You know how modern bullpens always throw so many more innings than older ones? Well, the 1964 A’s are still sixth highest on the all-time bullpen IP board. They were third highest until 2003.

4. Bullpen IP going backward

Let’s flip around the chart from above: Looking backward, what’s the fewest innings thrown by any bullpen in history? We’re going to flip history on its head here, as if 2009 was the beginning and 1920 was the end, and act as though MLB history has been the story of ever-declining relievers. Again I’ll include managers, to see who has the least bullpen interest here, compared to his peers:

Year	Team	IP	Manager
2009	STL	437	LaRussa
2008	TOR	425	Gaston
2007	CHW	424.2	Guillen
2006	CHW	407	Guillen
2005	STL	397.2	LaRussa
2003	NYY	396	Torre
2002	ARI	387.1	Brenly
1998	ATL	364	Cox
1988	TEX	331.1	Valentine
1980	OAK	210.1	Martin
1946	DET	184.1	O'Neill
1941	CHW	167	Dykes
1923	NYY	160.1	Huggins
1922	NYY	159.1	Huggins
1920	CHW	159	Gleason

The above only looks at full seasons. That Billy Martin sure was something, wasn’t he? There’s a gap in the record, but that only affects three years between the 1980 A’s and 1946 Tigers.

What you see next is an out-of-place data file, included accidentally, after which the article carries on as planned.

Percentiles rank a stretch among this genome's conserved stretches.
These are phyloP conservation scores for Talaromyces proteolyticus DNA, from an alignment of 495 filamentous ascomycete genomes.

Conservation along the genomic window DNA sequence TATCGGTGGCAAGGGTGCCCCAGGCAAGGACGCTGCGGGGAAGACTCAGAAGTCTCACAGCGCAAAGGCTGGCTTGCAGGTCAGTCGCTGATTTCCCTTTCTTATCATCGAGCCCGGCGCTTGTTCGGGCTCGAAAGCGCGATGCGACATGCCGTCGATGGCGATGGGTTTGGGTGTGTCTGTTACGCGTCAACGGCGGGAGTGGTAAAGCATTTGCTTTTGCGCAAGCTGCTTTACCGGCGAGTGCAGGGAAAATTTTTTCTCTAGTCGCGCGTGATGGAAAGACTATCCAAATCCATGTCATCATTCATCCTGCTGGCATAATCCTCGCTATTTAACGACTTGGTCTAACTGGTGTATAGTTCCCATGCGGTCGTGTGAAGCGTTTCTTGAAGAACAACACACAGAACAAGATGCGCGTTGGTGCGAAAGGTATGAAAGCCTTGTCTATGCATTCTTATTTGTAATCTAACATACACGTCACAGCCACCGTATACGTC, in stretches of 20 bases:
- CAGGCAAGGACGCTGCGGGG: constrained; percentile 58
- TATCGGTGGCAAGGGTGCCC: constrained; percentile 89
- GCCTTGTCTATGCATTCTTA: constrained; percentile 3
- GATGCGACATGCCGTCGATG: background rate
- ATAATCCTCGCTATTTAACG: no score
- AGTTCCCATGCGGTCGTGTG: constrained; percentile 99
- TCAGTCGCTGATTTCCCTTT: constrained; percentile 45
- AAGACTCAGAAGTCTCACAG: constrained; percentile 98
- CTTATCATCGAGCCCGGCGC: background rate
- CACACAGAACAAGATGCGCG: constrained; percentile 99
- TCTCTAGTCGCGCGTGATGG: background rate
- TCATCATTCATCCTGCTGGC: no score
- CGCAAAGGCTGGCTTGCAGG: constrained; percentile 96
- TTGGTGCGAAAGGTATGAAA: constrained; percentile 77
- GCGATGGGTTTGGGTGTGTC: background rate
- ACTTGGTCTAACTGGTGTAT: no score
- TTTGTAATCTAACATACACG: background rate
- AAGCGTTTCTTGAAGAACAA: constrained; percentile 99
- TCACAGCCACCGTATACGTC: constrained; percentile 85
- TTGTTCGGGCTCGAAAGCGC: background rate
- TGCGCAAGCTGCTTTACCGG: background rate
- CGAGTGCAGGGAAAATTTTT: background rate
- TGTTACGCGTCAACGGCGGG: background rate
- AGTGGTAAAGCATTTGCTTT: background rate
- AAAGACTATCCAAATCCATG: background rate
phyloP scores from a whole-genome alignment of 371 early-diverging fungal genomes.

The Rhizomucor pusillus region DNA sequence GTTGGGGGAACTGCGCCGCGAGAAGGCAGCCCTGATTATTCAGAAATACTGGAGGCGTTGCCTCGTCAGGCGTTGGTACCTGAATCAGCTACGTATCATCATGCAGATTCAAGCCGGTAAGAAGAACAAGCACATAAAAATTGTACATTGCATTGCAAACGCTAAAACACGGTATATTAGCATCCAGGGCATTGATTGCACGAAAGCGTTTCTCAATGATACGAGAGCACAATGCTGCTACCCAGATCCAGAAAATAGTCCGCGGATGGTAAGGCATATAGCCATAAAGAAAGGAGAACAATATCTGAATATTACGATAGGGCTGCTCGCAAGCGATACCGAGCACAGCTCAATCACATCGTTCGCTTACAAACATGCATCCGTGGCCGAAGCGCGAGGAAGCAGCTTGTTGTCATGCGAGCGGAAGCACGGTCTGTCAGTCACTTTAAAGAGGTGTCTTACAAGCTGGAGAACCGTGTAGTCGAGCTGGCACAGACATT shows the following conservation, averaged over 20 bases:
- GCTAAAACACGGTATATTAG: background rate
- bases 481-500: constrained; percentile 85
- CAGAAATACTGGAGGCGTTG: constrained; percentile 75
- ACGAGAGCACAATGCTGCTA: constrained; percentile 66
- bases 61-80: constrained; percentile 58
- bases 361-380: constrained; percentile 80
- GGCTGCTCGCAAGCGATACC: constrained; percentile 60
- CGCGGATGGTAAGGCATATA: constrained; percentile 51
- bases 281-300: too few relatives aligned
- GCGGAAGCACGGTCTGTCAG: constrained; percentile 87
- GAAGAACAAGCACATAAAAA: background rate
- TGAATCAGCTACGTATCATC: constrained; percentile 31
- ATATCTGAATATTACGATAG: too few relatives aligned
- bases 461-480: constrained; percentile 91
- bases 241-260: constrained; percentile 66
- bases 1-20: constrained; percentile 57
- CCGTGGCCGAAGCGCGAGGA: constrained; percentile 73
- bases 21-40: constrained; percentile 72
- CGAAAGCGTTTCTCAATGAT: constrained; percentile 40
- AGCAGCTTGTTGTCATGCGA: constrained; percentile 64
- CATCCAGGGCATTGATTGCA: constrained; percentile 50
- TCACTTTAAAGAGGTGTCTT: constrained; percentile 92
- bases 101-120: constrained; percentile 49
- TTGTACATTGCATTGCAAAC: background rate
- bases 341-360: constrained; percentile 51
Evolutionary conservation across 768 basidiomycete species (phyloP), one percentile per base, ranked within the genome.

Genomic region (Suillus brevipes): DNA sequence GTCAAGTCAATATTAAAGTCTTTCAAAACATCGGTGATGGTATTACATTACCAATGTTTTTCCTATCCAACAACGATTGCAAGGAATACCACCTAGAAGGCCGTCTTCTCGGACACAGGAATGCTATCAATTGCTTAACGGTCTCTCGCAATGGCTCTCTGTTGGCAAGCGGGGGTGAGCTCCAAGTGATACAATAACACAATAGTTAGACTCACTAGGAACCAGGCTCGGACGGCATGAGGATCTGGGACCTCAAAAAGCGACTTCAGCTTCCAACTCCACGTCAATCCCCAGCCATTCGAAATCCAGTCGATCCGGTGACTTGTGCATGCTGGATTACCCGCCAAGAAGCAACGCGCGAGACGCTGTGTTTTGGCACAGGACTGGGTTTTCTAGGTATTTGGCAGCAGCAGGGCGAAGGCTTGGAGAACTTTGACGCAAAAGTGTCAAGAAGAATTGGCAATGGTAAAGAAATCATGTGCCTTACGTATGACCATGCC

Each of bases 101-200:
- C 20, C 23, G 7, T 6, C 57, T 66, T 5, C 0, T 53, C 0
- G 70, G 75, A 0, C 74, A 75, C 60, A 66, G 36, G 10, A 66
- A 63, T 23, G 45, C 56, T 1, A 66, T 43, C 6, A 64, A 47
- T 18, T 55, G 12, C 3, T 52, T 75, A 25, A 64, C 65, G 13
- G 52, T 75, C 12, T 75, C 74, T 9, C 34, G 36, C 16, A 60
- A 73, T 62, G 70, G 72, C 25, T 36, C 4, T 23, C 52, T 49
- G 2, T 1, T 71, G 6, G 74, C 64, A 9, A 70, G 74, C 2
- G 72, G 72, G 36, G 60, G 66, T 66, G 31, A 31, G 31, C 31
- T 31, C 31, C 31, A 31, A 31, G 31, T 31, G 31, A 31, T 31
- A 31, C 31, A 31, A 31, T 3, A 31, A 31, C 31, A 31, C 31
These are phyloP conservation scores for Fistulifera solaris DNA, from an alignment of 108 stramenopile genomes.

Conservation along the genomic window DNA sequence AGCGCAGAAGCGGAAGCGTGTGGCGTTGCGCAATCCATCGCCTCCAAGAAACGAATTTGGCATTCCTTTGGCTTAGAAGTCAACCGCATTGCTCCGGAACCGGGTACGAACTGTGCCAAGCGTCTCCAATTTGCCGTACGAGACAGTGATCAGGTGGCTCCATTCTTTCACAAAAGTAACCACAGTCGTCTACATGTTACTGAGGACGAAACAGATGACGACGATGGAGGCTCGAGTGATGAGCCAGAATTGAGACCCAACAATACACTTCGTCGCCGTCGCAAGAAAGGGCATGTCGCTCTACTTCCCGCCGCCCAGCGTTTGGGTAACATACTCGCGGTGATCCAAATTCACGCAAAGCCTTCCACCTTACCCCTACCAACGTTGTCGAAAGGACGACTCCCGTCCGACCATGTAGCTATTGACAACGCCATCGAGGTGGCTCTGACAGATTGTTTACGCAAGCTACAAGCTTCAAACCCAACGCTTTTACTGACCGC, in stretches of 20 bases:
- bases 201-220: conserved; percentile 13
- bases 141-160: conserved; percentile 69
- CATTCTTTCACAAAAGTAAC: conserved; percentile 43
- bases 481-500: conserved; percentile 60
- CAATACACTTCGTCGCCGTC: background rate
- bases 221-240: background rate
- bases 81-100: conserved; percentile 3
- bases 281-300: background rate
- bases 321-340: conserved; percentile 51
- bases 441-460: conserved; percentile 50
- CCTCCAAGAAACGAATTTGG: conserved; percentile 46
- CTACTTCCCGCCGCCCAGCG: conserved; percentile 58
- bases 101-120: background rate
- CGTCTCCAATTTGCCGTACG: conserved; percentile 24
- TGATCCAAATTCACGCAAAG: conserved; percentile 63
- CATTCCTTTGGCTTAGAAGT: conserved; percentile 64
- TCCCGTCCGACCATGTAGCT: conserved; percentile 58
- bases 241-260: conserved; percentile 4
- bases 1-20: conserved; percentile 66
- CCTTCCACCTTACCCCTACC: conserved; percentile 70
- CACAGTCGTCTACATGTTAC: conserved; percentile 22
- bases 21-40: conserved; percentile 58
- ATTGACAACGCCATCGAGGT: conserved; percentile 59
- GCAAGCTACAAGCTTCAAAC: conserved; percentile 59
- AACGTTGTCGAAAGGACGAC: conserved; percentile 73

5. Dick Radatz: an appreciation

Here’s another, similar list: best bullpen K/IP rate, by decade. (Look at it by decade because K-rates have gone up over the years.) Keep in mind that this info is fragmentary for the 1950s and especially 1940s:

Decade	Year	Team	K/9IP
1920s	1927	WAS	4.26
1930s	1931	WAS	5.23
1940s	1947	NYY	5.16
1950s	1959	NYY	6.78
1960s	1964	BOX	8.32
1970s	1976	PHI	7.75
1980s	1986	TOR	8.09
1990s	1999	NYM	9.40
2000s	2001	CHC	9.83

One thing leaps out at me in this list: the 1964 Red Sox. In previous decades, no team even topped seven, and they topped eight. While, admittedly, Ks increased in the 1960s, they were still the only team over 8K/9IP until 1986. No team topped their 8.32 mark until the 1990 Reds (which themselves had a widely heralded “Nasty Boys” bullpen featuring Rob Dibble, Randy Myers, and Norm Charlton).